We can infer that there are two reasons why Bhagavan composed this verse. Firstly he did so to honour an ancient tradition of composing such a kāppu addressed to Ganapati invoking his protection before beginning to compose any text, because Ganapati (also known as Ganesa or Vinayaka) is revered not only by Hindus but also by Buddhists and Jains as the remover of obstacles and the protector of all undertakings, whether worldly or spiritual. Secondly, as Muruganar points out, since Ganapati, who is the eldest son of Lord Siva, facilitated the marriage of Valli with Skanda, his younger brother, by appearing as a wild elephant to frighten Valli and prompt her to take refuge under the protection of Skanda, it is particularly appropriate that he should protect and lend a helping hand in the composition of this song, which facilitates the sacred matrimony or union of devotees with his father, Arunachala Siva.

Video discussion: Śrī Aruṇācala Akṣaramaṇamālai pāyiram and kāppu



நூல் (nūl): Text
அருணா சலசிவ அருணா சலசிவ
      அருணா சலசிவ அருணாசலா!
அருணா சலசிவ அருணா சலசிவ
      அருணா சலசிவ அருணாசலா!

aruṇā calaśiva aruṇā calaśiva
      aruṇā calaśiva aruṇācalā!
aruṇā calaśiva aruṇā calaśiva
      aruṇā calaśiva aruṇācalā!


பதச்சேதம்: அருணாசலசிவ அருணாசலசிவ அருணாசலசிவ அருணாசலா! அருணாசலசிவ அருணாசலசிவ அருணாசலசிவ அருணாசலா!

Padacchēdam (word-separation): aruṇācala-śiva aruṇācala-śiva aruṇācala-śiva aruṇācalā! aruṇācala-śiva aruṇācala-śiva aruṇācala-śiva aruṇācalā!
Verse 1:
அருணா சலமென வகமே நினைப்பவ
      ரகத்தைவே ரறுப்பா யருணாசலா

aruṇā calameṉa vahamē niṉaippava
      rahattaivē raṟuppā yaruṇācalā


பதச்சேதம்: அருணாசலம் என அகமே நினைப்பவர் அகத்தை வேர் அறுப்பாய் அருணாசலா.

Padacchēdam (word-separation): aruṇācalam eṉa ahamē niṉaippavar ahattai vēr aṟuppāy aruṇācalā.

English translation: Arunachala, you will eradicate the ego of those who think that Arunachalam is actually ‘I’.

Explanatory paraphrase: Arunachala, you will eradicate [or root out] the ego of those who think [within the heart or mind] that Arunachalam is actually [certainly or only] ‘I’ [or that Arunachalam alone is ‘I’].

Alternative meaning 1: Arunachala, you will eradicate the ego of those who think ‘Arunachalam’ [deep] within the heart [or mind].

Alternative meaning 2: Arunachala, you will eradicate the ego of those who think that Arunachalam is actually [deep] within [only within or within the heart].
Explanation: அகம் (aham) is a Tamil word that means inside, mind, heart or home, and also a Sanskrit pronoun that means ‘I’, so Bhagavan often used அகம் (aham) to convey a double meaning, because though these Tamil and Sanskrit words are entirely unrelated as far as their respective etymologies are concerned, there is a certain overlap in their meanings that is particularly relevant in the context of his teachings, because ‘I’ is itself the heart in the deepest sense of this word, and even when ‘I’ is used to refer to ego rather than to our real nature (ātma-svarūpa), which is its real import, as he says in verse 21 of Upadēśa Undiyār, it is inside.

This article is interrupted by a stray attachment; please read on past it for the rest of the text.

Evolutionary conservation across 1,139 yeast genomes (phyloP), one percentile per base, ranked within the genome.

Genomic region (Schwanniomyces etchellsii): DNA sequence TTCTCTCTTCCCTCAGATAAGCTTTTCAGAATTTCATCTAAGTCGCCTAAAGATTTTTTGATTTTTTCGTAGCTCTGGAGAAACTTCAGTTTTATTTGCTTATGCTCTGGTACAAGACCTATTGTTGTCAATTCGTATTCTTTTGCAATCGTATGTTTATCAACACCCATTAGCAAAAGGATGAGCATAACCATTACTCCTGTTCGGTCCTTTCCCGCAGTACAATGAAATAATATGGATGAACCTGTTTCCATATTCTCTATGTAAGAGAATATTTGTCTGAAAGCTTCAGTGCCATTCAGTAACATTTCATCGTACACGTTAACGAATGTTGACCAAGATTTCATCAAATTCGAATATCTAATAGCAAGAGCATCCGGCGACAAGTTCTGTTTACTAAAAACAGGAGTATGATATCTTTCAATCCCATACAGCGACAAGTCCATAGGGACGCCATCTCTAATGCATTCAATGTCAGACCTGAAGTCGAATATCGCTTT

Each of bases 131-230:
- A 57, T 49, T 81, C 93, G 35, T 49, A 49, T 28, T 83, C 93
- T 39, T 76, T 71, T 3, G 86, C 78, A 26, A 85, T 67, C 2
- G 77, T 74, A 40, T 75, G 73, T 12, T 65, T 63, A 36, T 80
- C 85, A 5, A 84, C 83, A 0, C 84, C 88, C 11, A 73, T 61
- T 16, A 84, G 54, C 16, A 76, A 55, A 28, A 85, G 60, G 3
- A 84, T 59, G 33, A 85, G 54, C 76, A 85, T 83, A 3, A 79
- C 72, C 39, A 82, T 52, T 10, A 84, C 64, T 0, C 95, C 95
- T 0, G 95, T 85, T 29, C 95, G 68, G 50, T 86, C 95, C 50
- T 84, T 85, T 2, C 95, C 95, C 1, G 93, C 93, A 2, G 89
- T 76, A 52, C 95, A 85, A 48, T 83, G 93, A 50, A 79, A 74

The suffix ஏ (ē) in அகமே (ahamē) is an intensifier that implies actually, certainly or only, and in this case it can also be interpreted as indicating the locative case, thereby implying ‘in’, so அகமே (ahamē) means not only ‘actually I’, ‘certainly I’ or ‘only I’ but also ‘in the heart’ or ‘in the mind’. என (eṉa) is a quotative particle, so in this case it can mean either as or that, and it can also serve the same function as inverted commas in English, so ‘அருணாசலம் என அகமே’ (aruṇācalam eṉa ahamē) means both ‘that Arunachalam is actually [certainly or only] I’ and ‘as Arunachalam in the heart [or mind]’. Moreover, since அகமே (ahamē) also means ‘actually within’, ‘only within’ or ‘within the heart’, ‘அருணாசலம் என அகமே’ (aruṇācalam eṉa ahamē) can also be interpreted as ‘that Arunachalam is actually [deep] within [only within or within the heart]’.

Regarding the first of these three sets of meanings, as I mentioned while discussing the last line of the pāyiram, Muruganar explains that the intensifying suffix ஏ (ē) in அகமே (ahamē) can be transposed from அகம் (aham) to அருணாசலம் (aruṇācalam), in which case ‘அருணாசலம் என அகமே’ (aruṇācalam eṉa ahamē) would be construed as ‘அருணாசலமே அகம் என’ (aruṇācalamē aham eṉa), meaning ‘that Arunachalam alone is I’ rather than ‘that Arunachalam is only I’, as it would mean if the ஏ (ē) were not transposed. This transposition does not change the meaning if ஏ (ē) is taken to mean actually or certainly, but it does make a subtle change in emphasis if ஏ (ē) is taken to mean only or alone, because ‘only Arunachalam is I’ implies that ‘I’ is nothing other than Arunachalam, whereas ‘Arunachalam is only I’ implies that Arunachalam is nothing other than ‘I’, which could be misinterpreted to mean that Arunachalam is not also what appears externally in the form of a hill. What Arunachalam actually is is only ‘I’, but so long as we experience ourself as ‘I am this body’, out of his infinite love for us Arunachalam also appears externally in the form of this hill.

That is, as Bhagavan says in verse 4 of Uḷḷadu Nāṟpadu, ‘உருவம் தான் ஆயின், உலகு பரம் அற்று ஆம்; உருவம் தான் அன்றேல், உவற்றின் உருவத்தை கண் உறுதல் யாவன்? எவன்?’ (uruvam tāṉ āyiṉ, ulahu param aṯṟu ām; uruvam tāṉ aṉḏṟēl, uvaṯṟiṉ uruvattai kaṇ uṟudal yāvaṉ? evaṉ?), ‘If oneself is a form, the world and God will be likewise; if oneself is not a form, who can see their forms, and how [to do so]?’, so we cannot know God or Arunachalam as formless so long as we are aware of ourself as ‘I am this body’, and hence it is appropriate to worship and adore him in form, as he implies in verse 3 of Śrī Aruṇācala Aṣṭakam:
நின்னையா னுருவென வெண்ணியே நண்ண
      நிலமிசை மலையெனு நிலையினை நீதா
னுன்னுரு வருவென வுன்னிடின் விண்ணோக்
      குறவுல கலைதரு மொருவனை யொக்கு
முன்னுரு வுனலற வுன்னிட முந்நீ
      ருறுசருக் கரையுரு வெனவுரு வோயு
மென்னையா னறிவுற வென்னுரு வேறே
      திருந்தனை யருணவான் கிரியென விருந்தோய்.